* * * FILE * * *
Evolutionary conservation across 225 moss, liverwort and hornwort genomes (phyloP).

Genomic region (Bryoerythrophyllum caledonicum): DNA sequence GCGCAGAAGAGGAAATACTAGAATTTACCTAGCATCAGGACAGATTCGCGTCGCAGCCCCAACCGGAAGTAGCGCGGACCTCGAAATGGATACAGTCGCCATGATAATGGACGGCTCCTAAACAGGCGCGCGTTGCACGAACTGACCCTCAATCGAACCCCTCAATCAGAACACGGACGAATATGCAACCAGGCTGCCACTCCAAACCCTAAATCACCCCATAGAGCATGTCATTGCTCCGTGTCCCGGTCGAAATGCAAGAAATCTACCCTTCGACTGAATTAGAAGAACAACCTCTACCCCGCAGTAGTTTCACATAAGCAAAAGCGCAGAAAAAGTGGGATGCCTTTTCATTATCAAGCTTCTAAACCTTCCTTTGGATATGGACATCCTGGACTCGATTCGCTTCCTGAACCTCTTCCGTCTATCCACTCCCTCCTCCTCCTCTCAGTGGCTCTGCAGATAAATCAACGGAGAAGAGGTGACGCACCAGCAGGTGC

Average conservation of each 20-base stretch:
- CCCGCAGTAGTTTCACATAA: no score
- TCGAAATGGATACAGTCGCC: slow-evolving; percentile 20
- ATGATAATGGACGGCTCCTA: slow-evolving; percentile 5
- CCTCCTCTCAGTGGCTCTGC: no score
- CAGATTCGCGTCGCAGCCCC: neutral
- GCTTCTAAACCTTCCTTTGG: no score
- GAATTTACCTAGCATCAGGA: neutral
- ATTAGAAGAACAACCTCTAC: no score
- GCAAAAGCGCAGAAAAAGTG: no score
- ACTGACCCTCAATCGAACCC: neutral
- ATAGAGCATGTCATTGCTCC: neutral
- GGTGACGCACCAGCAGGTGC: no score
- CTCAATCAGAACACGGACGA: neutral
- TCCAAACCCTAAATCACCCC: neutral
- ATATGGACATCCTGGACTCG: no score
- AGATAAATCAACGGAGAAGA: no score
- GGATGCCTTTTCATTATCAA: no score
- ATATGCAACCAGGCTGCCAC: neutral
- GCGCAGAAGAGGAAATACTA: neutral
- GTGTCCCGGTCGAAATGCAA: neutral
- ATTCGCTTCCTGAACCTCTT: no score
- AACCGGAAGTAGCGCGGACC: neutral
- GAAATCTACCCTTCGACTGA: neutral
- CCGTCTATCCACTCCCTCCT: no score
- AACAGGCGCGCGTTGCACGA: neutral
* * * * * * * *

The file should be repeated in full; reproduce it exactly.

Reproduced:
Evolutionary conservation across 225 moss, liverwort and hornwort genomes (phyloP).

Genomic region (Bryoerythrophyllum caledonicum): DNA sequence GCGCAGAAGAGGAAATACTAGAATTTACCTAGCATCAGGACAGATTCGCGTCGCAGCCCCAACCGGAAGTAGCGCGGACCTCGAAATGGATACAGTCGCCATGATAATGGACGGCTCCTAAACAGGCGCGCGTTGCACGAACTGACCCTCAATCGAACCCCTCAATCAGAACACGGACGAATATGCAACCAGGCTGCCACTCCAAACCCTAAATCACCCCATAGAGCATGTCATTGCTCCGTGTCCCGGTCGAAATGCAAGAAATCTACCCTTCGACTGAATTAGAAGAACAACCTCTACCCCGCAGTAGTTTCACATAAGCAAAAGCGCAGAAAAAGTGGGATGCCTTTTCATTATCAAGCTTCTAAACCTTCCTTTGGATATGGACATCCTGGACTCGATTCGCTTCCTGAACCTCTTCCGTCTATCCACTCCCTCCTCCTCCTCTCAGTGGCTCTGCAGATAAATCAACGGAGAAGAGGTGACGCACCAGCAGGTGC

Average conservation of each 20-base stretch:
- CCCGCAGTAGTTTCACATAA: no score
- TCGAAATGGATACAGTCGCC: slow-evolving; percentile 20
- ATGATAATGGACGGCTCCTA: slow-evolving; percentile 5
- CCTCCTCTCAGTGGCTCTGC: no score
- CAGATTCGCGTCGCAGCCCC: neutral
- GCTTCTAAACCTTCCTTTGG: no score
- GAATTTACCTAGCATCAGGA: neutral
- ATTAGAAGAACAACCTCTAC: no score
- GCAAAAGCGCAGAAAAAGTG: no score
- ACTGACCCTCAATCGAACCC: neutral
- ATAGAGCATGTCATTGCTCC: neutral
- GGTGACGCACCAGCAGGTGC: no score
- CTCAATCAGAACACGGACGA: neutral
- TCCAAACCCTAAATCACCCC: neutral
- ATATGGACATCCTGGACTCG: no score
- AGATAAATCAACGGAGAAGA: no score
- GGATGCCTTTTCATTATCAA: no score
- ATATGCAACCAGGCTGCCAC: neutral
- GCGCAGAAGAGGAAATACTA: neutral
- GTGTCCCGGTCGAAATGCAA: neutral
- ATTCGCTTCCTGAACCTCTT: no score
- AACCGGAAGTAGCGCGGACC: neutral
- GAAATCTACCCTTCGACTGA: neutral
- CCGTCTATCCACTCCCTCCT: no score
- AACAGGCGCGCGTTGCACGA: neutral